Sex Trafficking A Unique Sector Of Slavery - 1201 Words

Sex trafficking is a unique sector of slavery that primarily affects women and children. This is sexual exploitation for profit where victims face inhumane and volatile conditions. The practice comes in varying forms including brothels, strip clubs, and online services. This horrible occurrence happens secretly in practically any corner across the globe. Although it causes immense physical harm to its victims, the physiological and emotional damage remains severe and prominent. Victims from Asia are sent to the widest range of locations, but not all cases involve extensive transportation. One key contributor to sexual exploitation is Russia, and a variety of factors contribute to this prevalence. Russia’s colossal geographical size, and its connections to Europe and Asia are key factors in this crisis’s location. Following the fall of the Soviet Union in 1991 exploitation increased, alongside poverty, in Russia giving it a dark history. The cultural acceptance of this g ender inequality and crime has affected its role in society. The political attempts to fix the abuse are often weak and ineffective, yet new efforts and policies could decrease the problem. Although accurate numbers are scarce, unfathomable amounts of economic gains come from this practice and even more is needed to end it. Indeed, sex trafficking infects societies all across the world, but Russia’s significant problem in particular needs immediate attention and action. Unfortunately, Human sex traffickingShow MoreRelatedThe World Of Human Trafficking Essay1954 Words   |  8 Pages Why Countries are Reluctant to Effectively Combat Human Trafficking It is a crime that involves 21 million people worldwide, affects all areas from the slums and tribal villages to the skyscraper-filled metropolises, and pervades gender, ethnicity, and class (International Labour Organization 2014). 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Saturday, December 28, 2019

Was the Ice-Free Corridor an Early Route into Americas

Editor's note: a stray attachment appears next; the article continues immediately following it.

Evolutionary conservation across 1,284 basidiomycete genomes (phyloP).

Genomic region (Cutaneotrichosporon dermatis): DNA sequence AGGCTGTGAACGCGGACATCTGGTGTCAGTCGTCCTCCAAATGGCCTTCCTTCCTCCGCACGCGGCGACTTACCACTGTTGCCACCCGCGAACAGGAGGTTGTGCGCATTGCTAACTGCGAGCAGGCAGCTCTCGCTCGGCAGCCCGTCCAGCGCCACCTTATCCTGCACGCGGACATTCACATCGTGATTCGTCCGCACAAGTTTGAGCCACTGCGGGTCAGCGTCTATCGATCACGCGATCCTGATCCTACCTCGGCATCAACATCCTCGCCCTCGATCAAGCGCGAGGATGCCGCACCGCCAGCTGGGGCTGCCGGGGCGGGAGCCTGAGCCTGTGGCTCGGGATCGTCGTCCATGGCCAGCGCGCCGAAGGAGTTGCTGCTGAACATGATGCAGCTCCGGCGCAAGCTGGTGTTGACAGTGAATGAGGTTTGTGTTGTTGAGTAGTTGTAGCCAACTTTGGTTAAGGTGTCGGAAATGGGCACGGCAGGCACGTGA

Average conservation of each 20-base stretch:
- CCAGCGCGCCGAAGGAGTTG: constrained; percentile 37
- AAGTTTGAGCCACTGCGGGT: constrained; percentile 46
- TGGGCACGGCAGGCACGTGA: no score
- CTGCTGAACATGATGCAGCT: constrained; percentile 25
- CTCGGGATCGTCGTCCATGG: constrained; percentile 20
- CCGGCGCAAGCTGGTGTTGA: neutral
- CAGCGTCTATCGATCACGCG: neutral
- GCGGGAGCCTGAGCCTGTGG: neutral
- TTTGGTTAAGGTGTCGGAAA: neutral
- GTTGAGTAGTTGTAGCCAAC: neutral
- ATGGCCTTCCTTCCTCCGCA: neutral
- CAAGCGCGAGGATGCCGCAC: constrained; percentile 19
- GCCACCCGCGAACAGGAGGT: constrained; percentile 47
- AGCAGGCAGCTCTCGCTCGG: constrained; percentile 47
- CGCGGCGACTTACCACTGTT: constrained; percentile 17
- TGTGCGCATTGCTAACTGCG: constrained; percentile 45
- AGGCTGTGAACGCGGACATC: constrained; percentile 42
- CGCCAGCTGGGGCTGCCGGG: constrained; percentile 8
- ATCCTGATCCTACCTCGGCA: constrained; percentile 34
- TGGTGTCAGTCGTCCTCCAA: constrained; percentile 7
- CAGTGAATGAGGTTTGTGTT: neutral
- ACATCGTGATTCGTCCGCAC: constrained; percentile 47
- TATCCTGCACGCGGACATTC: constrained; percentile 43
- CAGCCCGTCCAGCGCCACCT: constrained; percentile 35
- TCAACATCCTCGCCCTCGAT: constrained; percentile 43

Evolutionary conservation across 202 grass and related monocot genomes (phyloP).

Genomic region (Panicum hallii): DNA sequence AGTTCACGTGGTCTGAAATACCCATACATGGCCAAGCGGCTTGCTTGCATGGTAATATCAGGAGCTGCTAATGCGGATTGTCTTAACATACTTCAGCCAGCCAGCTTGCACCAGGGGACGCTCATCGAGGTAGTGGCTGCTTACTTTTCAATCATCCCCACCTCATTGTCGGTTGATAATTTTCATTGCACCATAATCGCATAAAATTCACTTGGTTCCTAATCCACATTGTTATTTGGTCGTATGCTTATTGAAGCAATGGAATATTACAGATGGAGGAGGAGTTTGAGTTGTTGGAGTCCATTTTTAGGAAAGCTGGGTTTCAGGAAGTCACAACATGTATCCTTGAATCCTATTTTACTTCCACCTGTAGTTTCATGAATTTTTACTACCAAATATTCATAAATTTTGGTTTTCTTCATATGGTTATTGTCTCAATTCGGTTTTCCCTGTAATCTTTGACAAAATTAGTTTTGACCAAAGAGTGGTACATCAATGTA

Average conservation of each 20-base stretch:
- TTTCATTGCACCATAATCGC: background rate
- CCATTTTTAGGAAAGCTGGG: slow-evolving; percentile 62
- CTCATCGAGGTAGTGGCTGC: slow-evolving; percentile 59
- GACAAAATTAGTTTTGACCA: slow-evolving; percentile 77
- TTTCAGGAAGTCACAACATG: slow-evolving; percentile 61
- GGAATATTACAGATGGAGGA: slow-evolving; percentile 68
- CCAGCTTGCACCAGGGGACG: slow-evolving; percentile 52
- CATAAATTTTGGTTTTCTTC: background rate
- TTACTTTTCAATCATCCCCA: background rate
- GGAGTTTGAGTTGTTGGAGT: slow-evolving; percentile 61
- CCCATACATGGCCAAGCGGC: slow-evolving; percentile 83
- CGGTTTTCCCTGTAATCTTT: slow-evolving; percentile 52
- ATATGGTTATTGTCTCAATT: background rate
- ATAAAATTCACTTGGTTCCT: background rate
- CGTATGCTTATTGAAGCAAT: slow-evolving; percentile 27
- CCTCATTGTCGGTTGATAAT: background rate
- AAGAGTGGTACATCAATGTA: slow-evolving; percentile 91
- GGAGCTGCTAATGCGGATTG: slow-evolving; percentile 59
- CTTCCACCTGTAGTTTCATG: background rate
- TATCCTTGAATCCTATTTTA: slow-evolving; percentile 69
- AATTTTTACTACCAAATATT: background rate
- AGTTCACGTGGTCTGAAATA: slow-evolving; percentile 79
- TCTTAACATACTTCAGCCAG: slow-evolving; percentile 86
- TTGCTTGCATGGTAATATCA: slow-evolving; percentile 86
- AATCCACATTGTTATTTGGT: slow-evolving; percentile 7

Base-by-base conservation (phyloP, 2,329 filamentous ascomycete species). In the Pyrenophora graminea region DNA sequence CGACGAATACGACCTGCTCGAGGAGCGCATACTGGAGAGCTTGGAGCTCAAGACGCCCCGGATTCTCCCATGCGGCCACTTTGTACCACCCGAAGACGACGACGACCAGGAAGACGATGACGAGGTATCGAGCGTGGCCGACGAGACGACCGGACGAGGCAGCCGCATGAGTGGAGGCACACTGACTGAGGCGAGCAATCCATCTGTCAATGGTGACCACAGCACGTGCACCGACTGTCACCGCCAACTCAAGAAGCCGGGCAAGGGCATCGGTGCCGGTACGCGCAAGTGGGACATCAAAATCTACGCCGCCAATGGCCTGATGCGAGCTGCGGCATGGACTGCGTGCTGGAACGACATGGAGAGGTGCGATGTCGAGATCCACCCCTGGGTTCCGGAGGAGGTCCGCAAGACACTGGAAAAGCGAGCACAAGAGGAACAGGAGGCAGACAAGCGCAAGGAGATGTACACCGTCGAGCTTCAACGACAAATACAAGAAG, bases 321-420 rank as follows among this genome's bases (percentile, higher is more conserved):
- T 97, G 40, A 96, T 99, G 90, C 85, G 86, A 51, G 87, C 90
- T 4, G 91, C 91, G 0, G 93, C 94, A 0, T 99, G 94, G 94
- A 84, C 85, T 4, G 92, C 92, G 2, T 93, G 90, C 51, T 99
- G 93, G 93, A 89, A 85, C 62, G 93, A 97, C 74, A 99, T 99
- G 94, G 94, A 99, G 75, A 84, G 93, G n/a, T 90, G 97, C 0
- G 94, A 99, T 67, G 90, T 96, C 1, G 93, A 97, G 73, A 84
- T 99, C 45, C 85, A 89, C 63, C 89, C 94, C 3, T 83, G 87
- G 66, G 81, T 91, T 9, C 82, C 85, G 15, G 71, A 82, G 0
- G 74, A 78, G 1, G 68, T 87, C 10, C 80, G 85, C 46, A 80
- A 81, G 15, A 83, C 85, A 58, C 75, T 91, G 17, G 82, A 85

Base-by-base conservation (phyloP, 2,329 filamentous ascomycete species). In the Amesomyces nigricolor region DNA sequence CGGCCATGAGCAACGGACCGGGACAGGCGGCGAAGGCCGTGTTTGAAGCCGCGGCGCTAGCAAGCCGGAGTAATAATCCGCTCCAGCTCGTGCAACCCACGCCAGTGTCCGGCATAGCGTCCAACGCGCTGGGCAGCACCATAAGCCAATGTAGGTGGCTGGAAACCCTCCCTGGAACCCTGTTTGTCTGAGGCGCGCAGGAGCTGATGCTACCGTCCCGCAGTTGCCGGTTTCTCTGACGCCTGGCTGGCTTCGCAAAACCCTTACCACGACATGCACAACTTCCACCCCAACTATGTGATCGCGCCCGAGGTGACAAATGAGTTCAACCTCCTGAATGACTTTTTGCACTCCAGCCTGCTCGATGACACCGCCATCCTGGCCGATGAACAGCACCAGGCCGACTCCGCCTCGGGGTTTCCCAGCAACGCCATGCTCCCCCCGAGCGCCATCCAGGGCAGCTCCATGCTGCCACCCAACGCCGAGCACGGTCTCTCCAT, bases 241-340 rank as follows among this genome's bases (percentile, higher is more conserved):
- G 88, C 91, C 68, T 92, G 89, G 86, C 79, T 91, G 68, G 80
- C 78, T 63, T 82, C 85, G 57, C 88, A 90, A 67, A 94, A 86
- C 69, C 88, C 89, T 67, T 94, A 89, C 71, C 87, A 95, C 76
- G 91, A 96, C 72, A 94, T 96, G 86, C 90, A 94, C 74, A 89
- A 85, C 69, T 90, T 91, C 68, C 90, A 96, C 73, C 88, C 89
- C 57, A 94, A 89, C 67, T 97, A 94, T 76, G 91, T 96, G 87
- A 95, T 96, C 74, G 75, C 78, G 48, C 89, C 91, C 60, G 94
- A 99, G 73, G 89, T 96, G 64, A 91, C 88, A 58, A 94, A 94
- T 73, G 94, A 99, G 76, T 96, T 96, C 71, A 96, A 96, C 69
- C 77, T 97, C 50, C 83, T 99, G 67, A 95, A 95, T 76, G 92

The Ice-Free Corridor hypothesis (or IFC) has been a reasonable theory for how human colonization of the American continents occurred since at least the 1930s. The earliest mention of the possibility was arguably the 16th-century Spanish Jesuit scholar Fray Jose de Acosta who suggested that Native Americans must have walked across dry land from Asia. In 1840, Louis Agassiz put forward his theory that the continents had been covered by glacial ice at several points in our ancient history. After dates for the last time that occurred became available in the 20th century, archaeologists such as W.A. Johnson and Marie Wormington were actively seeking a way by which humans could possibly have entered North America from Asia when ice covered most of Canada. Essentially, these scholars suggested that Clovis culture hunters—then considered the earliest arrivals in North America—arrived by chasing after now-extinct large-bodied versions of elephant and buffalo following an open corridor between the ice slabs. The route of the corridor, since identified, crossed what is now the provinces of Alberta and eastern British Columbia, between the Laurentide and Cordilleran ice masses. The Ice-Free Corridors existence and usefulness for human colonization are not questioned: but the latest theories about the timing of human colonization have seemingly ruled it out as the first pathway taken by people arriving from Beringea  and northeastern Siberia. Questioning the Ice-Free Corridor Map outlining the opening of the human migration routes in North America revealed by the results presented in this study.   Mikkel Winther Pedersen In the early 1980s, modern vertebrate paleontology and geology were applied to the question. Studies showed that various portions of the IFC were in fact blocked by ice from between 30,000 to at least 11,500 calendar years ago (cal BP): that would have been during and for a long while after the Last Glacial Maximum. Clovis sites in North America date to about 13,400–12,800 cal BP; so somehow Clovis had to arrive in North America using a different path. Further doubts about the corridor began to arise in the late 1980s when pre-Clovis sites—sites older than even 13,400 years (such as Monte Verde in Chile)—began to be supported by the archaeological community. Clearly, people who lived in far southern Chile 15,000 years ago could not have used the ice-free corridor to get there.   The oldest confirmed human occupation site known within the main route of the corridor is in northern British Columbia: Charlie Lake Cave (12,500 cal BP), where the recovery of both southern bison bone and Clovis-like projectile points suggest that these colonists arrived from the south, and not from the north. Clovis and the Ice Free Corridor Recent archaeological studies in eastern Beringia, as well as detailed mapping of the route of the Ice Free Corridor, have led researchers to recognize that a passable opening between the ice sheets did exist beginning circa 14,000 cal BP (ca. 12,000 RCYBP). The passable opening was likely only partially ice-free, so it is sometimes called the western interior corridor or deglaciation corridor in the scientific literature. While still too late to represent a passageway for pre-Clovis people, the Ice-Free Corridor may well have been the main route taken by Clovis hunter-gatherers moving from the Plains up into the Canadian shield. Recent scholarship seems to suggest that the Clovis big-game hunting strategy originated in the central Plains of what is today the United States and then followed bison and then reindeer northward. An alternative route for the first colonists has been proposed along the Pacific coast, which would have been ice-free and available for migration for pre-Clovis explorers in boats or along the shoreline.  The change of path is both affected by and affects our comprehension of the earliest colonists in the Americas: rather than Clovis big game hunters, the earliest Americans (pre-Clovis) are now thought to have used a broad variety of food sources, including hunting, gathering, and fishing. Some scholars such as American archaeologist Ben Potter and colleagues have pointed out, however, that hunters could well have followed ice margins and successfully crossed ice: the viability of the ICF is not ruled out. Bluefish Caves and its Implications This horse mandible from Bluefish Cave 2 shows a number of cut marks on the lingual surface. They show the animals tongue was cut out with a stone tool.   Università © de Montrà ©al All of the accepted archaeological sites that have been identified in the IFC are younger than 13,400 cal BP, which is the watershed period for Clovis hunters and gatherers. There is one exception: Bluefish Caves, located at the northern end, Canadas Yukon Territory near the border with Alaska. Bluefish Caves are three small karstic cavities which each have a thick layer of loess, and they were excavated between 1977 and 1987 by Canadian archaeologist Jacques Cinq-Mars. The loess contained stone tools and animal bones, an assemblage that is similar to Dyuktai culture in eastern Siberia which itself dates at least as early as16,000–15,000 cal BP. Reanalysis of the bone assemblage from the site by Canadian archaeologist Lauriane Bourgeon and colleagues included AMS radiocarbon dates on cut-marked bone samples. These results indicate that the sites earliest occupation dates to 24,000 cal BP (19,650 /- 130 RCYPB), making it the oldest known archaeological site in the Americas. The radiocarbon dates also support the Beringian standstill hypothesis. The Ice-Free Corridor would not have been open at this early date, suggesting that the first colonists from Beringia likely dispersed along the Pacific coastline. While the archaeological community is still somewhat divided about the reality and characterization of many archaeological sites that pre-date Clovis, Bluefish Caves is compelling support for a pre-Clovis entry into North America along the Pacific coast. Sources Bourgeon, Lauriane, Ariane Burke, and Thomas Higham. Earliest Human Presence in North America Dated to the Last Glacial Maximum: New Radiocarbon Dates from Bluefish Caves, Canada. PLOS ONE 12.1 (2017): e0169486. Print. Dawe, Robert J., and Marcel Kornfeld. Nunataks and Valley Glaciers: Over the Mountains and through the Ice. Quaternary International 444 (2017): 56-71. Print. Heintzman, Peter D., et al. Bison Phylogeography Constrains Dispersal and Viability of the Ice Free Corridor in Western Canada. Proceedings of the National Academy of Sciences 113.29 (2016): 8057-63. Print. Llamas, Bastien, et al. Ancient Mitochondrial DNA Provides High-Resolution Time Scale of the Peopling of the Americas. Science Advances 2.4 (2016). Print. Pedersen, Mikkel W., et al. Postglacial Viability and Colonization in North America’s Ice-Free Corridor. Nature 537 (2016): 45. Print. Potter, Ben A., et al. Early Colonization of Beringia and Northern North America: Chronology, Routes, and Adaptive Strategies. Quaternary International 444 (2017): 36-55. Print. Smith, Heather L., and Ted Goebel. Origins and Spread of Fluted-Point Technology in the Canadian Ice-Free Corridor and Eastern Beringia. Proceedings of the National Academy of Sciences 115.16 (2018): 4116-21. Print. Waguespack, Nicole M. Why We’re Still Arguing About the Pleistocene Occupation of the Americas. Evolutionary Anthropology 16.63-74 (2007). Print.